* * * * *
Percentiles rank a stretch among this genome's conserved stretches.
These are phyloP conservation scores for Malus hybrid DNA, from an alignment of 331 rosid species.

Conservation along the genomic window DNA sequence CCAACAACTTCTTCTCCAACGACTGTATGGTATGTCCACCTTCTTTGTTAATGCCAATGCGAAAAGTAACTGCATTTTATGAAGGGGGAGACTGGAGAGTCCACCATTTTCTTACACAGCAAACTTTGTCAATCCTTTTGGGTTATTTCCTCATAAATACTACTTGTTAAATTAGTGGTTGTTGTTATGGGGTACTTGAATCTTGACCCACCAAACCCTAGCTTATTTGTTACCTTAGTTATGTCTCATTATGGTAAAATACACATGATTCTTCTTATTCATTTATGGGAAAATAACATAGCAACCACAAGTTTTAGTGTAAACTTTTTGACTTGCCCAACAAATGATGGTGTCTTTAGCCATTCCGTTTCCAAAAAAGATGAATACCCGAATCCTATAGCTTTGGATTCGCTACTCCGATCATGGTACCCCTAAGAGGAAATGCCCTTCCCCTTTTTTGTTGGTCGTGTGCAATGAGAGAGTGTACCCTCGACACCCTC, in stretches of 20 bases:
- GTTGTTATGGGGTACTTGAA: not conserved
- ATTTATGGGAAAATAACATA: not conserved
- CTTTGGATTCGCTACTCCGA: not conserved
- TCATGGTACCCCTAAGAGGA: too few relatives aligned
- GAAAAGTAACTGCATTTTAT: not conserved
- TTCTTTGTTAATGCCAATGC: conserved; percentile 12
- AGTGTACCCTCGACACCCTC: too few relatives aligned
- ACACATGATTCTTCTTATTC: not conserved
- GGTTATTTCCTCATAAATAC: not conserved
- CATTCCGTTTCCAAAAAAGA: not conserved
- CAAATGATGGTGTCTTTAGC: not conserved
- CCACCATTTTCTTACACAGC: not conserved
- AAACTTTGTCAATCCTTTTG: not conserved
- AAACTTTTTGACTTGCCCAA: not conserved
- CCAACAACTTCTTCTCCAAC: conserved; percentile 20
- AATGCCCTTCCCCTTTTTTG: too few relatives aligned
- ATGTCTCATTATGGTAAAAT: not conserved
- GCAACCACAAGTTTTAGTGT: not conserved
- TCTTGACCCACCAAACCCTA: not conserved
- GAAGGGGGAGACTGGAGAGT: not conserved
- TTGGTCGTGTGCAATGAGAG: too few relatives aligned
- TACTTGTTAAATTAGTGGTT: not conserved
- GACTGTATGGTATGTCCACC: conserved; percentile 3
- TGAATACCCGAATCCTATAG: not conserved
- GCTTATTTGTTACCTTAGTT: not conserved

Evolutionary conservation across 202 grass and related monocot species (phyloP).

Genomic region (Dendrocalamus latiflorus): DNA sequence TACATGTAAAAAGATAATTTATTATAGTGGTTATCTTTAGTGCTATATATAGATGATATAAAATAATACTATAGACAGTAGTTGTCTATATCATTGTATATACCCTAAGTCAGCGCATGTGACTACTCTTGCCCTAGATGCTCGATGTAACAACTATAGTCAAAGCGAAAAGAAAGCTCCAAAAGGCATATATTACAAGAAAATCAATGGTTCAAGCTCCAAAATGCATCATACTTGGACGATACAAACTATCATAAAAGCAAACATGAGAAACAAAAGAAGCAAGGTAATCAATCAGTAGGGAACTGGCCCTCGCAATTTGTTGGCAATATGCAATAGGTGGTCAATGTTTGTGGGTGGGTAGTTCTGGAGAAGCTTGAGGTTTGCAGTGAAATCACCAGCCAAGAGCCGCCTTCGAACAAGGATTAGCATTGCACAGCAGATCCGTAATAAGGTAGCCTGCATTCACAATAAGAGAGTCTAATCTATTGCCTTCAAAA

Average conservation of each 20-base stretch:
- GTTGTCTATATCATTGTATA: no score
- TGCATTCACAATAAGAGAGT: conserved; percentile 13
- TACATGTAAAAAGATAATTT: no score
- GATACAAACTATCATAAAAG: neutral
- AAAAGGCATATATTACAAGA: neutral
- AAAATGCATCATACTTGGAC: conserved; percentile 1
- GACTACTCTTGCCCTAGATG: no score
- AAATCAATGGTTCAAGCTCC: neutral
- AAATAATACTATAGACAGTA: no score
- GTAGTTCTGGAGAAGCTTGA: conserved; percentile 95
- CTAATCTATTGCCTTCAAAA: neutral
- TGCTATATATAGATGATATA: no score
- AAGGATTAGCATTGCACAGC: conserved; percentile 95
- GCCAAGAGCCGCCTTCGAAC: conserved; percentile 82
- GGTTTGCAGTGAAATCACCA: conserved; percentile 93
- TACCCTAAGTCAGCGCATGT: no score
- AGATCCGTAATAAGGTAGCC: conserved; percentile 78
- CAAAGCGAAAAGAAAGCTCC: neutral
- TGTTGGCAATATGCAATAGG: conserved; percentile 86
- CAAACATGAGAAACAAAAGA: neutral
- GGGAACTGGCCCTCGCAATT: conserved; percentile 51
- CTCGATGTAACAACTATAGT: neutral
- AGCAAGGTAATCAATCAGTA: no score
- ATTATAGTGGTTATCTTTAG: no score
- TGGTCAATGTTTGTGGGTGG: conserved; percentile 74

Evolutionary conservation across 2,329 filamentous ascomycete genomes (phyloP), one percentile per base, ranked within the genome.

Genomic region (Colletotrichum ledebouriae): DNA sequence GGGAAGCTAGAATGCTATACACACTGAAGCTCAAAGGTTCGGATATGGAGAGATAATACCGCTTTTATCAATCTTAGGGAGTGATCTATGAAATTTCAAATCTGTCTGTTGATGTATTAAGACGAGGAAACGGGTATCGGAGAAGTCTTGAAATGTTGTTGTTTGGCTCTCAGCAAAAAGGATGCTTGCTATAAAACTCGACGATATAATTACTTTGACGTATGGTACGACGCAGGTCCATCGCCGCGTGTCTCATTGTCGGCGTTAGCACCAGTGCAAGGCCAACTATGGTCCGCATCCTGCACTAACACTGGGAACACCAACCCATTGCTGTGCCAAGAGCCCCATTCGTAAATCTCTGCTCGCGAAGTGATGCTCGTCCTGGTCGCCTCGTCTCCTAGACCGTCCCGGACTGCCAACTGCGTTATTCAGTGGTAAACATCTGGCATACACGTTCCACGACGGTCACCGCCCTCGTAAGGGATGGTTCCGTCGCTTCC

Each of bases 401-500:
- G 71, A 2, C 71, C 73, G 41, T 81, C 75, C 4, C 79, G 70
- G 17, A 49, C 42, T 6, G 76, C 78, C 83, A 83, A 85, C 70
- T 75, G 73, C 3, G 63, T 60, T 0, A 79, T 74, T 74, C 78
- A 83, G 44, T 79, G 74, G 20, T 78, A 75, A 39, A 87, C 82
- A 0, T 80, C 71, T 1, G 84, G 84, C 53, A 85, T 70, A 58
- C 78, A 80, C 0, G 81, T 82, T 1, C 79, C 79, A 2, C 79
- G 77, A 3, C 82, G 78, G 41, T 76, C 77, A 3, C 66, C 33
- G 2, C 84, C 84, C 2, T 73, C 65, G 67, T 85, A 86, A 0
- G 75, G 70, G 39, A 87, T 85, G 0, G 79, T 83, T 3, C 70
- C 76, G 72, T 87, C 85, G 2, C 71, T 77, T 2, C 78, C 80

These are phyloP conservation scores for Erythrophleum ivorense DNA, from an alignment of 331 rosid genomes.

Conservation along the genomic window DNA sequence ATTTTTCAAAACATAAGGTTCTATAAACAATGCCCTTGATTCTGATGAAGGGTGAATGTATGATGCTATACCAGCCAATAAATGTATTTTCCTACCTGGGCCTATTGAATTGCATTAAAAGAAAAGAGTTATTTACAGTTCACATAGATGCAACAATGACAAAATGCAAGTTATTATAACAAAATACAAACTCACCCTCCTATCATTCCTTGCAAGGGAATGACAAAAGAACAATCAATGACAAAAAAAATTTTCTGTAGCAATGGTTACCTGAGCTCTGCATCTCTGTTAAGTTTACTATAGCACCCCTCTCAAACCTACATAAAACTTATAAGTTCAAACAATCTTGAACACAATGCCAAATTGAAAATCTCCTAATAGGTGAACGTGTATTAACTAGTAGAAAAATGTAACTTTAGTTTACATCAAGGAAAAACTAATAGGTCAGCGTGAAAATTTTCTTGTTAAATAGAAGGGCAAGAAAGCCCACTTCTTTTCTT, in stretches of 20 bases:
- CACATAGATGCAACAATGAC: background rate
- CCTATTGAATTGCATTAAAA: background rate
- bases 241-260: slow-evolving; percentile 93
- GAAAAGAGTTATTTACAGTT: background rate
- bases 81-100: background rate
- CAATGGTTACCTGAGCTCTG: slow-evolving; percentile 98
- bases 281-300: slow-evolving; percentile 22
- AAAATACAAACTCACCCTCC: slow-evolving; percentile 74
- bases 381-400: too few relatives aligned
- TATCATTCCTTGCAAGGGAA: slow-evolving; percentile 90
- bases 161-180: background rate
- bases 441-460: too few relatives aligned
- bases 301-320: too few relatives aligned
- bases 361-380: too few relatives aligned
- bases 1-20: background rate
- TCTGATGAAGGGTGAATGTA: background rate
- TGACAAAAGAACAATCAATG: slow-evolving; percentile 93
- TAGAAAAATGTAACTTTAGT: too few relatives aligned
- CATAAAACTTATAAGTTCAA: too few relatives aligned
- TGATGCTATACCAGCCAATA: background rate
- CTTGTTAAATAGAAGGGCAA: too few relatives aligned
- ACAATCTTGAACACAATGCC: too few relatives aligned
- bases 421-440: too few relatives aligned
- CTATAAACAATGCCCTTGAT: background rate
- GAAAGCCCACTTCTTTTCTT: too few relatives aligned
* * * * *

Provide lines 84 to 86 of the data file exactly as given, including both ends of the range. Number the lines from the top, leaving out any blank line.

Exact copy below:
- bases 301-320: too few relatives aligned
- bases 361-380: too few relatives aligned
- bases 1-20: background rate